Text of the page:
Leslie Patterson said she knew nothing about dyslexia when she first became an elementary school teacher.

Now, the certified academic language therapist and licensed dyslexia teacher at Griffis Elementary School in Caddo Mills (Texas) is leading the way in using technology to help some of her dyslexic students develop a love for reading.

Using Bookshare, which, with 480,000 books is the world’s largest digital library, Patterson is helping her students access books they can read, using their eyes and ears, by listening to and seeing highlighted text.

“With the practice of reading with eyes and ears, you are learning words because you are seeing the words spelled correctly, you are hearing the word, as your eye is touching it, pronounced correctly, and over time, you are learning words because you are getting practice hearing and seeing them correctly,” Patterson said.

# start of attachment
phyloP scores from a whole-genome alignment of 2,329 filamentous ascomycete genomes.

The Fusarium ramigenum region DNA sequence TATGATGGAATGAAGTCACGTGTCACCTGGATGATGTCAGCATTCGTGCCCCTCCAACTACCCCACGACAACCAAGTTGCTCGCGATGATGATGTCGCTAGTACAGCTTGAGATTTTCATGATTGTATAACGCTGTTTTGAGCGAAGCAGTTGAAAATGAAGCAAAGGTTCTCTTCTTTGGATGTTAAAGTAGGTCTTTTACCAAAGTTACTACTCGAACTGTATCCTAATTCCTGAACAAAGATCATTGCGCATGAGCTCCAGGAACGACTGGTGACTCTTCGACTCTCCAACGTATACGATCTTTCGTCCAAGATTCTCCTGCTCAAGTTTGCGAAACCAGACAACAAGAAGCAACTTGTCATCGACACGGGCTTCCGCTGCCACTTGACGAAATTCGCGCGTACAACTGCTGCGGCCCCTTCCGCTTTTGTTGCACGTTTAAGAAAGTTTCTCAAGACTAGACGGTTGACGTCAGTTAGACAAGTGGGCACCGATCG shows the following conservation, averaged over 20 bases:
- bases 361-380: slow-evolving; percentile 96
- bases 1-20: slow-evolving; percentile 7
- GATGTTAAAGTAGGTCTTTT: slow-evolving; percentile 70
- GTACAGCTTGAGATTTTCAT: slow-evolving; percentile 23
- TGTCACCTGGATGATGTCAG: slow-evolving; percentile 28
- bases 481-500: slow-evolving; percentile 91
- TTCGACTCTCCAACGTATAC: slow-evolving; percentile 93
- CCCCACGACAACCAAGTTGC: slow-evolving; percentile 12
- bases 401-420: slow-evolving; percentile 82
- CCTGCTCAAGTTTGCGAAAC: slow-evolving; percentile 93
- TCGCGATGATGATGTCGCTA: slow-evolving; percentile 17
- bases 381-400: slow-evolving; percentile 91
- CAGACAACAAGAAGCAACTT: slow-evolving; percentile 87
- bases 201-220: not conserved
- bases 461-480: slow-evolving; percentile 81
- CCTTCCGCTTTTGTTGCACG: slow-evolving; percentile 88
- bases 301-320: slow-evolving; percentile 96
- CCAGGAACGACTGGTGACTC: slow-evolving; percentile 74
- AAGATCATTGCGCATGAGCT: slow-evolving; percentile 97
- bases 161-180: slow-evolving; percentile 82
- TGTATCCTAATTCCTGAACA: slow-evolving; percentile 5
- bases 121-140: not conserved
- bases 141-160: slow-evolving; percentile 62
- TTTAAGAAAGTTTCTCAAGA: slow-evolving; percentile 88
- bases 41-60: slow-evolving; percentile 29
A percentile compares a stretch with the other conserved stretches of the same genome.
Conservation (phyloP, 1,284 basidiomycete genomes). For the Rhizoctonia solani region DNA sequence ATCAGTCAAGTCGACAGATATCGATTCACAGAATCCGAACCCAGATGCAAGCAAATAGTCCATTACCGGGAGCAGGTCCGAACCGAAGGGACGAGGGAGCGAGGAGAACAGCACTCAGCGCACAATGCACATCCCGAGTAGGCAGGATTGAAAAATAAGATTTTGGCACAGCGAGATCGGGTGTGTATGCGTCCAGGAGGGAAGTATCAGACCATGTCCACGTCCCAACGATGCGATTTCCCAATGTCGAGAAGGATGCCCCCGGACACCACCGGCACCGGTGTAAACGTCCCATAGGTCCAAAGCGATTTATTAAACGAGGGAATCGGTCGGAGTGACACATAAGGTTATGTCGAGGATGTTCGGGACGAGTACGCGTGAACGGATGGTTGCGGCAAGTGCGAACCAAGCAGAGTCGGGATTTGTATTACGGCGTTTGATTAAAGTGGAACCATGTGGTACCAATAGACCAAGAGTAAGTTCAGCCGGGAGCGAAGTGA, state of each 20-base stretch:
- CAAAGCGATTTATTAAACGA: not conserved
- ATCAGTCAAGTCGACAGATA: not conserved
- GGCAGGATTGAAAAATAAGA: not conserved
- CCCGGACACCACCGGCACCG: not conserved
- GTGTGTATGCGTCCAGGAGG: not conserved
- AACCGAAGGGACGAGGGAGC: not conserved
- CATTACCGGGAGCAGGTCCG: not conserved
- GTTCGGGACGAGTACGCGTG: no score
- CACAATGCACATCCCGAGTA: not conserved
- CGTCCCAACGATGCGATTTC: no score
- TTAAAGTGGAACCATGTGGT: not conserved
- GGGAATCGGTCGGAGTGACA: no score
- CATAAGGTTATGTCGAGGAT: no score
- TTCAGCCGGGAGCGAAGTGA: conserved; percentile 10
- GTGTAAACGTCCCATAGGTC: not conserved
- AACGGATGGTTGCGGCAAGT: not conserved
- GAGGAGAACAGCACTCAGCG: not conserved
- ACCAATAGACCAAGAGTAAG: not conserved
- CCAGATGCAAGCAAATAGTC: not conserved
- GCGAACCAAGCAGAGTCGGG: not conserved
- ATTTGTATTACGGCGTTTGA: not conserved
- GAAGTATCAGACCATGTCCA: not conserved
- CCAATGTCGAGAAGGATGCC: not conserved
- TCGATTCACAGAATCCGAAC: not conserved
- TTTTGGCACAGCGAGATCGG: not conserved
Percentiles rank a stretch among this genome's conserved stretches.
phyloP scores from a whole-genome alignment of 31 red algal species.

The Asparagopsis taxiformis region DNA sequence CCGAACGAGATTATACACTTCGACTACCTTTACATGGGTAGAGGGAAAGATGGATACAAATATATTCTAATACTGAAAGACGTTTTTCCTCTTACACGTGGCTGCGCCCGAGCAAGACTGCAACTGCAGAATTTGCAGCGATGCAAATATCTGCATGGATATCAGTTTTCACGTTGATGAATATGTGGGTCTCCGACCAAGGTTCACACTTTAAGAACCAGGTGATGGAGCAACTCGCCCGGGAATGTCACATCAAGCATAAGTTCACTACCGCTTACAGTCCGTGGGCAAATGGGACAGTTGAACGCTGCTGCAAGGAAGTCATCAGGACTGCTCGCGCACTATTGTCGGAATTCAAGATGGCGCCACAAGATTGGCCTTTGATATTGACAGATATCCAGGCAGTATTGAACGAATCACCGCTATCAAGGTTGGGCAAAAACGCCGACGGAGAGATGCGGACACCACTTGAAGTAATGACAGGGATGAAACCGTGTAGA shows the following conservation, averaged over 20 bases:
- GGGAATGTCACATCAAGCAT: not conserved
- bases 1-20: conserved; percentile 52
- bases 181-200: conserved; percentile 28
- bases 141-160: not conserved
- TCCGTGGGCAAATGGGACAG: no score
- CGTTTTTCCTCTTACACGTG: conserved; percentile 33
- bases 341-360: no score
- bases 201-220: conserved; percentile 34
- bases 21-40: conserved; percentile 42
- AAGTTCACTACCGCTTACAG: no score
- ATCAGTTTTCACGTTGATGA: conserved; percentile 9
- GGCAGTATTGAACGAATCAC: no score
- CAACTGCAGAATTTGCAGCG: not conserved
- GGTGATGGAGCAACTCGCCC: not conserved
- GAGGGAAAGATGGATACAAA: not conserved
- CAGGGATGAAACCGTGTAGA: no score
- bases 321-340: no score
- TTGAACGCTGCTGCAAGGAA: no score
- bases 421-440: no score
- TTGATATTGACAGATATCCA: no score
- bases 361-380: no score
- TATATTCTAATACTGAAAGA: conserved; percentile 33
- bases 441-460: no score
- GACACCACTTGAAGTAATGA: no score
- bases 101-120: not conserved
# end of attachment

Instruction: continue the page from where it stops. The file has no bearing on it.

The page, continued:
Though there is no state funding for dyslexia programs, Bookshare is free for all students across the country who have a qualified disability including dyslexia, blindness amd others, thanks to a grant from the Department of Education Office of Special Education Programs.

Making a difference

According to experts, about 1 in 5 people are dyslexic, though diagnoses can range from mildly dyslexic to severely dyslexic.

Next page: How educators are using Bookshare to reach students with dyslexia

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